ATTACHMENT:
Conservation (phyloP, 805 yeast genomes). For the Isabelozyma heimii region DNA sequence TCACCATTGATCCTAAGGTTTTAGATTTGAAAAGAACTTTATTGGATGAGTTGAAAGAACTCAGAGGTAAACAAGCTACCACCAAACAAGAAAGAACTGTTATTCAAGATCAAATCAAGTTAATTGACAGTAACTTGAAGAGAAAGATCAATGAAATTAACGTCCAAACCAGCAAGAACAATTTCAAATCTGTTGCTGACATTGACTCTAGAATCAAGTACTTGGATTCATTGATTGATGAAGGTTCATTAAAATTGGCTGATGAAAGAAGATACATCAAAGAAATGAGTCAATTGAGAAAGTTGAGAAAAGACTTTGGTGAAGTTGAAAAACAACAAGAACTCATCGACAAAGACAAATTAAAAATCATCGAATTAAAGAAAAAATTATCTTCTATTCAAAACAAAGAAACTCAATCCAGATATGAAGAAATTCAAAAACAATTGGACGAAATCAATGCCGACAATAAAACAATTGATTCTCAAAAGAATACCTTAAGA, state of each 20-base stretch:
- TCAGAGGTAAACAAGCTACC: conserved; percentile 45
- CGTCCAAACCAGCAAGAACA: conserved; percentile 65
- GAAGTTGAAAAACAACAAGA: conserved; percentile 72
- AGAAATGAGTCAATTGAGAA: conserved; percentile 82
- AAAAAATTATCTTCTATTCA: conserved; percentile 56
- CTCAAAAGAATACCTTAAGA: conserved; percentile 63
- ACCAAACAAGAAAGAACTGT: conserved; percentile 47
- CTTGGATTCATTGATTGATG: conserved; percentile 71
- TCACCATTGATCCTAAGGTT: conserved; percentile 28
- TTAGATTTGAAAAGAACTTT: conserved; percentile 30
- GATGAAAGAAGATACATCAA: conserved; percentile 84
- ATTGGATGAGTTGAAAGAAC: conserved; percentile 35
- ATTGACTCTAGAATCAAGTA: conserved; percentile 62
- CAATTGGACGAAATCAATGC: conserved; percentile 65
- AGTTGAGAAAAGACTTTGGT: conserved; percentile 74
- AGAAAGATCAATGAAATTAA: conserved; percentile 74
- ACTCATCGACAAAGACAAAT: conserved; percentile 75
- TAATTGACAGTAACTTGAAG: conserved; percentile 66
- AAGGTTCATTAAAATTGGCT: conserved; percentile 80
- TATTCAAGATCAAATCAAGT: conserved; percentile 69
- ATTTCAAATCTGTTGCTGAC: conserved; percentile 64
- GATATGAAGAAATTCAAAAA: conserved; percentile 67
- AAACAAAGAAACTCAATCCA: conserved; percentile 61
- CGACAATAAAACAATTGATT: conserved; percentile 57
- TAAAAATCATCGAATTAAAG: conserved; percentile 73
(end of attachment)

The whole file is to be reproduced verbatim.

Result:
Conservation (phyloP, 805 yeast genomes). For the Isabelozyma heimii region DNA sequence TCACCATTGATCCTAAGGTTTTAGATTTGAAAAGAACTTTATTGGATGAGTTGAAAGAACTCAGAGGTAAACAAGCTACCACCAAACAAGAAAGAACTGTTATTCAAGATCAAATCAAGTTAATTGACAGTAACTTGAAGAGAAAGATCAATGAAATTAACGTCCAAACCAGCAAGAACAATTTCAAATCTGTTGCTGACATTGACTCTAGAATCAAGTACTTGGATTCATTGATTGATGAAGGTTCATTAAAATTGGCTGATGAAAGAAGATACATCAAAGAAATGAGTCAATTGAGAAAGTTGAGAAAAGACTTTGGTGAAGTTGAAAAACAACAAGAACTCATCGACAAAGACAAATTAAAAATCATCGAATTAAAGAAAAAATTATCTTCTATTCAAAACAAAGAAACTCAATCCAGATATGAAGAAATTCAAAAACAATTGGACGAAATCAATGCCGACAATAAAACAATTGATTCTCAAAAGAATACCTTAAGA, state of each 20-base stretch:
- TCAGAGGTAAACAAGCTACC: conserved; percentile 45
- CGTCCAAACCAGCAAGAACA: conserved; percentile 65
- GAAGTTGAAAAACAACAAGA: conserved; percentile 72
- AGAAATGAGTCAATTGAGAA: conserved; percentile 82
- AAAAAATTATCTTCTATTCA: conserved; percentile 56
- CTCAAAAGAATACCTTAAGA: conserved; percentile 63
- ACCAAACAAGAAAGAACTGT: conserved; percentile 47
- CTTGGATTCATTGATTGATG: conserved; percentile 71
- TCACCATTGATCCTAAGGTT: conserved; percentile 28
- TTAGATTTGAAAAGAACTTT: conserved; percentile 30
- GATGAAAGAAGATACATCAA: conserved; percentile 84
- ATTGGATGAGTTGAAAGAAC: conserved; percentile 35
- ATTGACTCTAGAATCAAGTA: conserved; percentile 62
- CAATTGGACGAAATCAATGC: conserved; percentile 65
- AGTTGAGAAAAGACTTTGGT: conserved; percentile 74
- AGAAAGATCAATGAAATTAA: conserved; percentile 74
- ACTCATCGACAAAGACAAAT: conserved; percentile 75
- TAATTGACAGTAACTTGAAG: conserved; percentile 66
- AAGGTTCATTAAAATTGGCT: conserved; percentile 80
- TATTCAAGATCAAATCAAGT: conserved; percentile 69
- ATTTCAAATCTGTTGCTGAC: conserved; percentile 64
- GATATGAAGAAATTCAAAAA: conserved; percentile 67
- AAACAAAGAAACTCAATCCA: conserved; percentile 61
- CGACAATAAAACAATTGATT: conserved; percentile 57
- TAAAAATCATCGAATTAAAG: conserved; percentile 73